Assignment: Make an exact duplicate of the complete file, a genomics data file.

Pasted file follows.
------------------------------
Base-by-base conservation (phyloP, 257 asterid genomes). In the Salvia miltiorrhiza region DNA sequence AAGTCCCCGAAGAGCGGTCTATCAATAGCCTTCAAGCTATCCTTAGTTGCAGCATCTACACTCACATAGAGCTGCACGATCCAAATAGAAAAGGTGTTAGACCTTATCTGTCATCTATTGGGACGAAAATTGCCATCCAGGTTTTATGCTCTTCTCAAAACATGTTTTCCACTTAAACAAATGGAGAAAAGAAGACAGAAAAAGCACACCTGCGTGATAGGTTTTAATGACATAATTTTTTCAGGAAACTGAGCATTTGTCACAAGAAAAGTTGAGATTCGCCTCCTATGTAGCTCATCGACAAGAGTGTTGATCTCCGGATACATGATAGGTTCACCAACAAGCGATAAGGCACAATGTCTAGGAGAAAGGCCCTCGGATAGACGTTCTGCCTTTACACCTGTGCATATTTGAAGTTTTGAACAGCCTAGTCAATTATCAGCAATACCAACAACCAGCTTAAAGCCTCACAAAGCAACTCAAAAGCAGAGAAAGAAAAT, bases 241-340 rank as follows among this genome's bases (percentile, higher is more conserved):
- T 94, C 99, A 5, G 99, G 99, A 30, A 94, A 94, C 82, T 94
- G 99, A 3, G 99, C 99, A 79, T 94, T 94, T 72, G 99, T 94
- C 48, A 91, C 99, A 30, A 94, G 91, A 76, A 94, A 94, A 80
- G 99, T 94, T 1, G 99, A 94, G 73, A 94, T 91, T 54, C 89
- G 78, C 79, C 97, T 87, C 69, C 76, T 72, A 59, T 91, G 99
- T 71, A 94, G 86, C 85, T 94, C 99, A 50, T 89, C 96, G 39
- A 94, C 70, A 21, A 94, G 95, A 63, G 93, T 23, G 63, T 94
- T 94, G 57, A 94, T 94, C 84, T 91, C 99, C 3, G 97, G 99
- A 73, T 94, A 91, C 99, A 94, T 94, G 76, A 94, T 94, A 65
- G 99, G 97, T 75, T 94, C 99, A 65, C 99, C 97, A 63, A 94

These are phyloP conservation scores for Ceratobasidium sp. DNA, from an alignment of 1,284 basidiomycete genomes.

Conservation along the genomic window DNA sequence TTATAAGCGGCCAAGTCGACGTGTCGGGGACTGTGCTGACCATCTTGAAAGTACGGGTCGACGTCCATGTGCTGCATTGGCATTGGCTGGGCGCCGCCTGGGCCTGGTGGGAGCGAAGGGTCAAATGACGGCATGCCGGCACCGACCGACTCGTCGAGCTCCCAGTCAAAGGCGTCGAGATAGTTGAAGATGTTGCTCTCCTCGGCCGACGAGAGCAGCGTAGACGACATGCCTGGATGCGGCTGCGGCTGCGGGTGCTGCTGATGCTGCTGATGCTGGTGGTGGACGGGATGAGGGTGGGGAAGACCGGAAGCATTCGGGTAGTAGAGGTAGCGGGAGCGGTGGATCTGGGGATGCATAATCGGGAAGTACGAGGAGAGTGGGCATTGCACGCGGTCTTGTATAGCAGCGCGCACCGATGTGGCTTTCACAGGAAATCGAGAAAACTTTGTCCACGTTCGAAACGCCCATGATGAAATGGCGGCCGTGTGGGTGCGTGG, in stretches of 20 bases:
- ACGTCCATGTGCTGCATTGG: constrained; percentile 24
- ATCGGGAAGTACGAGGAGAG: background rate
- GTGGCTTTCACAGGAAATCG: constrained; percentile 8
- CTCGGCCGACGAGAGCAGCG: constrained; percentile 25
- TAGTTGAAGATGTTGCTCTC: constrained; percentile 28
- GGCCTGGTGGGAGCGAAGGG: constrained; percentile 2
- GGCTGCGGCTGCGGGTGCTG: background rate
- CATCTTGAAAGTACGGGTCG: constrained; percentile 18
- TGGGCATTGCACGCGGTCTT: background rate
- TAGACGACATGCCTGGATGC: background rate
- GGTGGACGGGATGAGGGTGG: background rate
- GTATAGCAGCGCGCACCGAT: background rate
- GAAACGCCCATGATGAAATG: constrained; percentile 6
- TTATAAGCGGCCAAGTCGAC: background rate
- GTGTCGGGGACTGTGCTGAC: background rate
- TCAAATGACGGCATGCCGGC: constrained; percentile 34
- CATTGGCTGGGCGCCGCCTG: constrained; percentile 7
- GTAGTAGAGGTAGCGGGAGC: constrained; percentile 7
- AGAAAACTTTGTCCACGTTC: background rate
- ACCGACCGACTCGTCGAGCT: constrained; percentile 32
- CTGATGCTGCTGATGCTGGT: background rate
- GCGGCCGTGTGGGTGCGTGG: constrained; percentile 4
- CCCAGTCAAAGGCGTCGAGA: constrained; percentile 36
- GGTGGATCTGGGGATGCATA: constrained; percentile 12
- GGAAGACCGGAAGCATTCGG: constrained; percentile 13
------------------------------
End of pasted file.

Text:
Base-by-base conservation (phyloP, 257 asterid genomes). In the Salvia miltiorrhiza region DNA sequence AAGTCCCCGAAGAGCGGTCTATCAATAGCCTTCAAGCTATCCTTAGTTGCAGCATCTACACTCACATAGAGCTGCACGATCCAAATAGAAAAGGTGTTAGACCTTATCTGTCATCTATTGGGACGAAAATTGCCATCCAGGTTTTATGCTCTTCTCAAAACATGTTTTCCACTTAAACAAATGGAGAAAAGAAGACAGAAAAAGCACACCTGCGTGATAGGTTTTAATGACATAATTTTTTCAGGAAACTGAGCATTTGTCACAAGAAAAGTTGAGATTCGCCTCCTATGTAGCTCATCGACAAGAGTGTTGATCTCCGGATACATGATAGGTTCACCAACAAGCGATAAGGCACAATGTCTAGGAGAAAGGCCCTCGGATAGACGTTCTGCCTTTACACCTGTGCATATTTGAAGTTTTGAACAGCCTAGTCAATTATCAGCAATACCAACAACCAGCTTAAAGCCTCACAAAGCAACTCAAAAGCAGAGAAAGAAAAT, bases 241-340 rank as follows among this genome's bases (percentile, higher is more conserved):
- T 94, C 99, A 5, G 99, G 99, A 30, A 94, A 94, C 82, T 94
- G 99, A 3, G 99, C 99, A 79, T 94, T 94, T 72, G 99, T 94
- C 48, A 91, C 99, A 30, A 94, G 91, A 76, A 94, A 94, A 80
- G 99, T 94, T 1, G 99, A 94, G 73, A 94, T 91, T 54, C 89
- G 78, C 79, C 97, T 87, C 69, C 76, T 72, A 59, T 91, G 99
- T 71, A 94, G 86, C 85, T 94, C 99, A 50, T 89, C 96, G 39
- A 94, C 70, A 21, A 94, G 95, A 63, G 93, T 23, G 63, T 94
- T 94, G 57, A 94, T 94, C 84, T 91, C 99, C 3, G 97, G 99
- A 73, T 94, A 91, C 99, A 94, T 94, G 76, A 94, T 94, A 65
- G 99, G 97, T 75, T 94, C 99, A 65, C 99, C 97, A 63, A 94

These are phyloP conservation scores for Ceratobasidium sp. DNA, from an alignment of 1,284 basidiomycete genomes.

Conservation along the genomic window DNA sequence TTATAAGCGGCCAAGTCGACGTGTCGGGGACTGTGCTGACCATCTTGAAAGTACGGGTCGACGTCCATGTGCTGCATTGGCATTGGCTGGGCGCCGCCTGGGCCTGGTGGGAGCGAAGGGTCAAATGACGGCATGCCGGCACCGACCGACTCGTCGAGCTCCCAGTCAAAGGCGTCGAGATAGTTGAAGATGTTGCTCTCCTCGGCCGACGAGAGCAGCGTAGACGACATGCCTGGATGCGGCTGCGGCTGCGGGTGCTGCTGATGCTGCTGATGCTGGTGGTGGACGGGATGAGGGTGGGGAAGACCGGAAGCATTCGGGTAGTAGAGGTAGCGGGAGCGGTGGATCTGGGGATGCATAATCGGGAAGTACGAGGAGAGTGGGCATTGCACGCGGTCTTGTATAGCAGCGCGCACCGATGTGGCTTTCACAGGAAATCGAGAAAACTTTGTCCACGTTCGAAACGCCCATGATGAAATGGCGGCCGTGTGGGTGCGTGG, in stretches of 20 bases:
- ACGTCCATGTGCTGCATTGG: constrained; percentile 24
- ATCGGGAAGTACGAGGAGAG: background rate
- GTGGCTTTCACAGGAAATCG: constrained; percentile 8
- CTCGGCCGACGAGAGCAGCG: constrained; percentile 25
- TAGTTGAAGATGTTGCTCTC: constrained; percentile 28
- GGCCTGGTGGGAGCGAAGGG: constrained; percentile 2
- GGCTGCGGCTGCGGGTGCTG: background rate
- CATCTTGAAAGTACGGGTCG: constrained; percentile 18
- TGGGCATTGCACGCGGTCTT: background rate
- TAGACGACATGCCTGGATGC: background rate
- GGTGGACGGGATGAGGGTGG: background rate
- GTATAGCAGCGCGCACCGAT: background rate
- GAAACGCCCATGATGAAATG: constrained; percentile 6
- TTATAAGCGGCCAAGTCGAC: background rate
- GTGTCGGGGACTGTGCTGAC: background rate
- TCAAATGACGGCATGCCGGC: constrained; percentile 34
- CATTGGCTGGGCGCCGCCTG: constrained; percentile 7
- GTAGTAGAGGTAGCGGGAGC: constrained; percentile 7
- AGAAAACTTTGTCCACGTTC: background rate
- ACCGACCGACTCGTCGAGCT: constrained; percentile 32
- CTGATGCTGCTGATGCTGGT: background rate
- GCGGCCGTGTGGGTGCGTGG: constrained; percentile 4
- CCCAGTCAAAGGCGTCGAGA: constrained; percentile 36
- GGTGGATCTGGGGATGCATA: constrained; percentile 12
- GGAAGACCGGAAGCATTCGG: constrained; percentile 13